Normally, the negation of a sentence S serves to reverse the assertion that S would have made, and does not affect other types of information S would have conveyed, such as presuppositions, implicatures, and so on. Occasionally, however, it seems as if negation is directed precisely at presuppositions, implicatures, or even at purely formal aspects of a sentence (such as intonation, pronunciation, and so on). The following are cases in point: Mary didn't visit the pizzeria in the Vatican, because there is no pizzeria in the Vatican./I'm not tipsy: I'm drunk./He didn't call the police, he called the poLICE.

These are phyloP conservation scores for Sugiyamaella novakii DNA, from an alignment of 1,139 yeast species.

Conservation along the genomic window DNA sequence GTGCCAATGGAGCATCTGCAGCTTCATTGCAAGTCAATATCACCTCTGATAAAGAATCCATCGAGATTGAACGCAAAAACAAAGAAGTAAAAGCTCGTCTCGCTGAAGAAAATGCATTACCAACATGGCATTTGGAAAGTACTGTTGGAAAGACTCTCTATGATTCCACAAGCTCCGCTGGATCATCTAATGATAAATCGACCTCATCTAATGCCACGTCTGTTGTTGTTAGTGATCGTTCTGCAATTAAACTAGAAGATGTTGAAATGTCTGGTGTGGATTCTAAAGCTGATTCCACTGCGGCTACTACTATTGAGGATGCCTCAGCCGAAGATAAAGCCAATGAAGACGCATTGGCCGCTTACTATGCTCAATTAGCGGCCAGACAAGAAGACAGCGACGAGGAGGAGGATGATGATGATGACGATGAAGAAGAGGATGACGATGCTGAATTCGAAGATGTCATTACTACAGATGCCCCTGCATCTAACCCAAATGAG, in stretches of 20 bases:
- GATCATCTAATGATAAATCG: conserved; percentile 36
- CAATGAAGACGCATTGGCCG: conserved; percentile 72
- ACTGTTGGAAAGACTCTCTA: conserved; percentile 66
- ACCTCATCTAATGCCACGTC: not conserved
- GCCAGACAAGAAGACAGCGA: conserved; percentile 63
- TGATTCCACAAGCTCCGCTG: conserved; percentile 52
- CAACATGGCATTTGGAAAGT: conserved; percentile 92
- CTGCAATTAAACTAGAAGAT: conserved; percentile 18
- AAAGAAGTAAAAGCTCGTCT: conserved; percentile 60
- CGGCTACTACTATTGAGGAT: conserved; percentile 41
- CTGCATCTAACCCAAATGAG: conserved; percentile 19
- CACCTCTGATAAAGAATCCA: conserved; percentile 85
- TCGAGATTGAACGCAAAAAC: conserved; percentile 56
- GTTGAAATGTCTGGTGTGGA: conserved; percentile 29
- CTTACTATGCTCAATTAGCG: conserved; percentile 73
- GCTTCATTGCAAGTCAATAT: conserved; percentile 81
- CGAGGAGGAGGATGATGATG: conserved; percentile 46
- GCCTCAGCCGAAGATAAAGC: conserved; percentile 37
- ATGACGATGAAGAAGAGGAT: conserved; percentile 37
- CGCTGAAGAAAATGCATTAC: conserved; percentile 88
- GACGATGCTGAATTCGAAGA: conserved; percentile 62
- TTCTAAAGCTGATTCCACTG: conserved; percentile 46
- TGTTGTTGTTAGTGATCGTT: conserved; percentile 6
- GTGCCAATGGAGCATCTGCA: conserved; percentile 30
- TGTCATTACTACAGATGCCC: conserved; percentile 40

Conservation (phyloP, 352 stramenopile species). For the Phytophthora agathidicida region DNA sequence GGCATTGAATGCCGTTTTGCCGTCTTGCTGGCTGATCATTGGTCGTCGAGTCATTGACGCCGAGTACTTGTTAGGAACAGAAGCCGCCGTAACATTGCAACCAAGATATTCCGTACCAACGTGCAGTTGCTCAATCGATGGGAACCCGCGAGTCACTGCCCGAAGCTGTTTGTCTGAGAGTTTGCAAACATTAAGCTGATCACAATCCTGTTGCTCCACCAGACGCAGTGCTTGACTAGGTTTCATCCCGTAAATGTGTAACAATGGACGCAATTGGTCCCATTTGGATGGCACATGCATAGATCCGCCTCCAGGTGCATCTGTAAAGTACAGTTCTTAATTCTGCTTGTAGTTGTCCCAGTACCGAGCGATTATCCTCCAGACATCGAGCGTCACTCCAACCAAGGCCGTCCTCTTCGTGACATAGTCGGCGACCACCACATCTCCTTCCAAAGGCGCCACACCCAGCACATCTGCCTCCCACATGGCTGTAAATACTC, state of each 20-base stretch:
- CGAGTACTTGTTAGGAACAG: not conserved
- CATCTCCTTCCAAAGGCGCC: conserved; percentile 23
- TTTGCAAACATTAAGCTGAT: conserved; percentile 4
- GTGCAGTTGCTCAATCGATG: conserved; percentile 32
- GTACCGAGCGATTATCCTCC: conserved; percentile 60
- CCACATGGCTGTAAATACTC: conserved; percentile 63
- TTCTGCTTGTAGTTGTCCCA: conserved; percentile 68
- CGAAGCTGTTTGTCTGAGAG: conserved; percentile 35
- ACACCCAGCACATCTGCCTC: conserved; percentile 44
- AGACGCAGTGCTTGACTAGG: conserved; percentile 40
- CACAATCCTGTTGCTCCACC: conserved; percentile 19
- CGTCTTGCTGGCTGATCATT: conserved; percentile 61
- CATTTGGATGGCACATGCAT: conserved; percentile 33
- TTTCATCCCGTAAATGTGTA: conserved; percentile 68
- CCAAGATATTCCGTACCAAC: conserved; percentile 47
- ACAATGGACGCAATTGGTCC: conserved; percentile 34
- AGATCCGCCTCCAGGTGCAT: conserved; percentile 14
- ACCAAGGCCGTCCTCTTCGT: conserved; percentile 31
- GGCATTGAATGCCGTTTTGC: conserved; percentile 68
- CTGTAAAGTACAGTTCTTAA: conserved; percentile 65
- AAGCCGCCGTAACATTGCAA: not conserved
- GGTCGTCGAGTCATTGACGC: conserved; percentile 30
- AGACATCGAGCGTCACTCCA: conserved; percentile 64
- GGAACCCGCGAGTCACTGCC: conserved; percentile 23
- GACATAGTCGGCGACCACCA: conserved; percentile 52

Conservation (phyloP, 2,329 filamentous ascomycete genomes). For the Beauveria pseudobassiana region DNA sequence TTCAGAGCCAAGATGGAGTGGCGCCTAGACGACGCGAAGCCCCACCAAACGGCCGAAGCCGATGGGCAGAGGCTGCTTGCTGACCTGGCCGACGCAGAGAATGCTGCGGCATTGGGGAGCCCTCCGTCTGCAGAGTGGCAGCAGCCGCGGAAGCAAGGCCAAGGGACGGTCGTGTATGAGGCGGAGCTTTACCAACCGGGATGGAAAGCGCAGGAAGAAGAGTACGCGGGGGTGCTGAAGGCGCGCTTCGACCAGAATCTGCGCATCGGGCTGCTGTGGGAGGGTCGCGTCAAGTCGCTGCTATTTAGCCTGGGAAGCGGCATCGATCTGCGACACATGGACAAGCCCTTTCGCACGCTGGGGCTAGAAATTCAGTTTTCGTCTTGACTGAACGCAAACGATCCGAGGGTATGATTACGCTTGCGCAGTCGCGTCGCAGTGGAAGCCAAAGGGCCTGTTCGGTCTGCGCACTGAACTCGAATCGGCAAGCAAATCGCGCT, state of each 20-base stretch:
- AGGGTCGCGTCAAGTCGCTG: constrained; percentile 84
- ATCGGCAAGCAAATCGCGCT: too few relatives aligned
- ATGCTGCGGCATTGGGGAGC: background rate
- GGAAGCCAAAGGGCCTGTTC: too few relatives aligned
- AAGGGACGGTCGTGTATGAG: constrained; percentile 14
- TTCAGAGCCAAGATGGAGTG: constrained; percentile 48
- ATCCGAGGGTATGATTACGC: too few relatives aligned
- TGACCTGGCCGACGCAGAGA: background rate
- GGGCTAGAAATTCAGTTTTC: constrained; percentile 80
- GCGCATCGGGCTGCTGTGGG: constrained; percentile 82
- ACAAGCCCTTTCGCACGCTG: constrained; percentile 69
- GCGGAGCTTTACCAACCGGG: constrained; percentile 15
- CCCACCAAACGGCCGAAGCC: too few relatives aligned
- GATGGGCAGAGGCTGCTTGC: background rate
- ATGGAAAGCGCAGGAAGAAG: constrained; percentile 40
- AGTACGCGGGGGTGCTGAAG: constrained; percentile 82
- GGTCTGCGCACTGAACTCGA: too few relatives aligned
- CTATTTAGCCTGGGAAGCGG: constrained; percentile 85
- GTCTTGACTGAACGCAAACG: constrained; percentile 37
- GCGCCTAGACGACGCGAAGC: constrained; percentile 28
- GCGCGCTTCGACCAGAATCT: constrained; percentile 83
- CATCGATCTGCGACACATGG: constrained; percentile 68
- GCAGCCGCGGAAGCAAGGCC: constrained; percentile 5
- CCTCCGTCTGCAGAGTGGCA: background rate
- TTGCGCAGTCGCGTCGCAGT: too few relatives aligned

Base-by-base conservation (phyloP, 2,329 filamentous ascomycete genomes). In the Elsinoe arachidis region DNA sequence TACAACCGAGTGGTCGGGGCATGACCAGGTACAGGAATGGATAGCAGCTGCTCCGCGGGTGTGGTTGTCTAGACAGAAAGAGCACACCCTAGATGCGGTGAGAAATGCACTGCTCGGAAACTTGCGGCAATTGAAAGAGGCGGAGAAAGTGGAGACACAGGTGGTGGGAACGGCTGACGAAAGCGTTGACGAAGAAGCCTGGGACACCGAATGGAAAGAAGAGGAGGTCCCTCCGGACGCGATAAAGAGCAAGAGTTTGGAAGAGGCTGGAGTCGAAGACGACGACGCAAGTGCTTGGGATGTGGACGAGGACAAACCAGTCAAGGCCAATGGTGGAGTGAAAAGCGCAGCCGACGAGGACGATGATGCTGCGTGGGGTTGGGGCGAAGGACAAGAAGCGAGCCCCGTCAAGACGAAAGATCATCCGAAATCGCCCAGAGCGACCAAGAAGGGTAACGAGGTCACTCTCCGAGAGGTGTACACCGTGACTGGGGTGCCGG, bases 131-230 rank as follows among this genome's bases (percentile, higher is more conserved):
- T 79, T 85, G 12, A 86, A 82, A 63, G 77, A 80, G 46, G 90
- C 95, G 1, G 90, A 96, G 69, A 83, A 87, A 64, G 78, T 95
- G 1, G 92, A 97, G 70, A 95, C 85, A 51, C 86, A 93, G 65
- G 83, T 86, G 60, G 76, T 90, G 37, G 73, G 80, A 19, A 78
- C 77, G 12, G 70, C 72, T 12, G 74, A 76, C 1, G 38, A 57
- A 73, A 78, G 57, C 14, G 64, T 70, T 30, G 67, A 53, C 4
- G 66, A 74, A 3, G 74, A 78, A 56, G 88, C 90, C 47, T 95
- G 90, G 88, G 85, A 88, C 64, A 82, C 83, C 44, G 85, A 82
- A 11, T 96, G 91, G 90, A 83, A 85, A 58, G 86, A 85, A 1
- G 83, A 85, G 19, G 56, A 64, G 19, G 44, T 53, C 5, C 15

I call such sentences DENIALS, and I argue against the unitarian approach advocated by Horn and van der Sandt, among others, according to which denial is a homogeneous phenomenon that calls for a unified analysis. According to the alternative theory proposed here, there are several mechanisms of denial, but each of these is needed for independent reasons, and therefore no ad hoc mechanisms are necessary.


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pp. 274-307
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